The gardening year isn’t over yet! Be sure you’re closing up shop on your landscaping properly in these final fall months to best prepare for Spring.
- Fall is a great time to aerate your lawn. Aeration loosens the soil of compaction and supplies important oxygen to the soil and roots. It can also help decrease the thatch layer of your lawn.
- In mid-October Fertilome Winterizer Fertilizer can be applied. This application should be watered into the soil profile.
- As the time approaches to mow your lawn for the last time, reduce your mowing height throughout the fall. The final mow should be at the lowest setting. Short lawn heights will allow proper air movement and prevent matting of the grass.
- Remove leaves from your lawn to prevent it from becoming smothered.
- Remove all debris from your garden. Leaving it untouched will increase your chances of diseases and insects attacking next year’s plants.
- Amend your soil with cotton bur or a composted manure mix. Your soil should have adequate organic matter incorporated throughout. Till the matter into the top 6-10 inches of topsoil.
- As we experience killing frosts (28 degrees and lower) perennials will start to go into dormancy, leaving plants brown. As your plants turn brown, you’ll be able to cut down many of them leaving just a little stem. You can also leave them until spring, if you decide, to provide insulation during the winter.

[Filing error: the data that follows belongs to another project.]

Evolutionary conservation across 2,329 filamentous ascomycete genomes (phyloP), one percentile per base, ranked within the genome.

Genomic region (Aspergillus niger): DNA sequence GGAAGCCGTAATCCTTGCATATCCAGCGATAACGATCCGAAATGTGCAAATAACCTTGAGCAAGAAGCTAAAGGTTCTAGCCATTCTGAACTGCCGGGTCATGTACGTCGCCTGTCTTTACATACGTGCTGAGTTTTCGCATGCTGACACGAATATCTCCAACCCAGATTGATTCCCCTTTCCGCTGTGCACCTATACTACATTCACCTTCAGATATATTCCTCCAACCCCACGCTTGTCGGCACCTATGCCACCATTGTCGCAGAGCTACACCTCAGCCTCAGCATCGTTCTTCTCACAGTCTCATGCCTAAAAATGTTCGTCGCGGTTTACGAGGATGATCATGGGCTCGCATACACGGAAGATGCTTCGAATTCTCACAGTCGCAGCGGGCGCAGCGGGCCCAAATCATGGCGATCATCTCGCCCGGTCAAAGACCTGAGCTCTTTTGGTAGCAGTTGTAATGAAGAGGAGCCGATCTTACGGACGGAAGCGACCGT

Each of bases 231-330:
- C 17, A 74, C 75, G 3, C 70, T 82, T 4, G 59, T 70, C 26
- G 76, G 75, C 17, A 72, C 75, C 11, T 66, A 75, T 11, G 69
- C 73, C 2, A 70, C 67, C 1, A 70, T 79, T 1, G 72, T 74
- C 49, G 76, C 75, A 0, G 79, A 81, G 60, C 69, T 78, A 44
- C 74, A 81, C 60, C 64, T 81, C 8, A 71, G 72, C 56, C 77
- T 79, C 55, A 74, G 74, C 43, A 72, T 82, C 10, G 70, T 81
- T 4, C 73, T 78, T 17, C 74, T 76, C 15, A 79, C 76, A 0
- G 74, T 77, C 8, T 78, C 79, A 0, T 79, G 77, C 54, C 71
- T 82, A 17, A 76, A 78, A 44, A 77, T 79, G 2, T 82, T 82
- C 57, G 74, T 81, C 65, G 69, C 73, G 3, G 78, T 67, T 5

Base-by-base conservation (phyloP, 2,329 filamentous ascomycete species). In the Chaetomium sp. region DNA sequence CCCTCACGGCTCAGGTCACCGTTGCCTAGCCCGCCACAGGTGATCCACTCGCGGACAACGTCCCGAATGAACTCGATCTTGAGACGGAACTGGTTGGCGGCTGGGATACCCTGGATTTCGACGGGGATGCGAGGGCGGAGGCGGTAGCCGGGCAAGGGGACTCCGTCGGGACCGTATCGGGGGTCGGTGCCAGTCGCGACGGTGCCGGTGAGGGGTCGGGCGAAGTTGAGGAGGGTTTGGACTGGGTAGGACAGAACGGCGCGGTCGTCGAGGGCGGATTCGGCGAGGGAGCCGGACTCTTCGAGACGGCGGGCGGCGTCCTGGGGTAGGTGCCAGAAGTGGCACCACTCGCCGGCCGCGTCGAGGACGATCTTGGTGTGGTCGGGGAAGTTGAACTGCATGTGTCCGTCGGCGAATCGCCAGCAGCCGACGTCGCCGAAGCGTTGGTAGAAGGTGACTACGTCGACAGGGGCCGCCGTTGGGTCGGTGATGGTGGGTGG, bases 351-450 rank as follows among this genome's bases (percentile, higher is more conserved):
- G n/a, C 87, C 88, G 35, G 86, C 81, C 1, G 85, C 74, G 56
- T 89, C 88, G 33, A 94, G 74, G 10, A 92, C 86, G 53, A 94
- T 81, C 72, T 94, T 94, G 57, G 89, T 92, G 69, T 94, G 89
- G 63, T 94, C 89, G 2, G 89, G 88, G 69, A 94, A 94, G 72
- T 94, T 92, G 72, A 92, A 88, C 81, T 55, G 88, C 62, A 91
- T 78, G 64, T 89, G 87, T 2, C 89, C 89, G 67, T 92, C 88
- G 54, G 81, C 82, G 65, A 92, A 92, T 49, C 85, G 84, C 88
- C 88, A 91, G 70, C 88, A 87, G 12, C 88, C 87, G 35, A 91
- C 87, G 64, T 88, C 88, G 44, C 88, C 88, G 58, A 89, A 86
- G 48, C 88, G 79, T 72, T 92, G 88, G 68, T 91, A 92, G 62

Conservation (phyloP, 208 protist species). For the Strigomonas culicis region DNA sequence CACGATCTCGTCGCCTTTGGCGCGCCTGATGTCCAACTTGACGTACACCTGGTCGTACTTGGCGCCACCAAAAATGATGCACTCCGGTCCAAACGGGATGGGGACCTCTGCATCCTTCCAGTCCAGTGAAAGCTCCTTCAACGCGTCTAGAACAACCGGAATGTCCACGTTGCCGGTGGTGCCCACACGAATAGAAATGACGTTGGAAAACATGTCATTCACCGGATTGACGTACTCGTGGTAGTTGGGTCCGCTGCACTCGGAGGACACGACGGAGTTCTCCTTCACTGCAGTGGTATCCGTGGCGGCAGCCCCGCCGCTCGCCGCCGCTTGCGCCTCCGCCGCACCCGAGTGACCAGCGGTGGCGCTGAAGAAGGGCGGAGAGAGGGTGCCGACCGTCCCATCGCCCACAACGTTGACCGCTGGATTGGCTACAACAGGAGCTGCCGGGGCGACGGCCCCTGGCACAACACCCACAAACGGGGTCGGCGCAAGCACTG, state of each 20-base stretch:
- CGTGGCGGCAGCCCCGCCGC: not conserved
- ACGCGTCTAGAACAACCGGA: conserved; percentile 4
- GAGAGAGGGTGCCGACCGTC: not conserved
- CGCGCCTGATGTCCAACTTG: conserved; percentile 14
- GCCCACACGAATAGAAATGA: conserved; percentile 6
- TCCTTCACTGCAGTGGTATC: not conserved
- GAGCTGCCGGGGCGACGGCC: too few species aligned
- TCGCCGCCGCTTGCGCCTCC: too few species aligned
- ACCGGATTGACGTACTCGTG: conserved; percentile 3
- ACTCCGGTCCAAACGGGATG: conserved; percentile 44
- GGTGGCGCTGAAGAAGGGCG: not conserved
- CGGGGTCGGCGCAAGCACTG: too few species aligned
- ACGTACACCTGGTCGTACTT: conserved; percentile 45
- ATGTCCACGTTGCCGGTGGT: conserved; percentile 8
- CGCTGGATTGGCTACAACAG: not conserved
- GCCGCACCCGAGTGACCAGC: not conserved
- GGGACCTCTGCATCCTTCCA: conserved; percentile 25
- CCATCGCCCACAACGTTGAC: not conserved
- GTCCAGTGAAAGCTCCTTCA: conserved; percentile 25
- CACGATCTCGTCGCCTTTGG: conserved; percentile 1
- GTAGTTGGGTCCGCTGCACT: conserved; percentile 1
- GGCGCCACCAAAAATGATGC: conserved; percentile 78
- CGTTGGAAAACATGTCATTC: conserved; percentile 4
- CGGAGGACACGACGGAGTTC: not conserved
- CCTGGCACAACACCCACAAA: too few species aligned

- Grasses should always be left until spring to trim down, the tall foliage will add to your winter landscape. If you do cut your perennials back for the winter make sure to spread a mulch layer (shredded decomposed wood) for extra insulation over the root zone.
- Spread Fertilome Winterizer Fertilizer in your perennial beds to give plants a boost in the spring.
- It is also time to plant fall bulbs. Fall bulbs include tulips, daffodils, allium, crocus and hyacinth (to name a few). Most bulbs (except the crocus) should be planted at least 6” deep from the tip of the bulb. When digging your holes place a mixture of bone meal or Dutch bulb food and sand at the bottom of the hole. The sand will help drain water away from the bulb and the bone meal will provide phosphorus which is important for root and bulb development. Bulbs should not be planted until after the first hard freeze and when temps are consistently in the low 60’s or lower.
- Most shrubs will benefit from trimming, however there are some that should not be trimmed until spring. For the most part shrubs that flower in the summer can be trimmed, taking off no more than a third of the total plant. It is best to trim out the oldest branches which will often decrease your height. Shrubs that were just planted should not be trimmed for the first year or two. If it has been several years since they were trimmed it may be time for a rejuvenation trim. Here you will cut down leaving as little as a foot or less of the plant to allow it to grow back. Hydrangeas may not be able to be trimmed until spring, Arborescens and Macrophylla can be trimmed in the fall leaving about 6-10 inches behind, and Paniculata Hydrangeas should be left until spring.
- If you are planning on trimming your shrubs and you have never done so before call or stop in to learn the proper techniques on your particular shrubs (pictures of the shrubs are helpful if you’re not sure which shrubs you have).
- When you apply Fertilome Winterizer Fertilizer to your lawn, spread a little around your shrubs as well for a quick boost in the spring.
- Sparingly trim trees. Many can be trimmed at any time during the late summer through fall, however if certain trees are trimmed too late water sprouts can form the next season. Pruning is an art, so treat your trees right and they will be beautiful for years to come. Call or stop in if you have questions regarding when to trim the particular trees in your yard.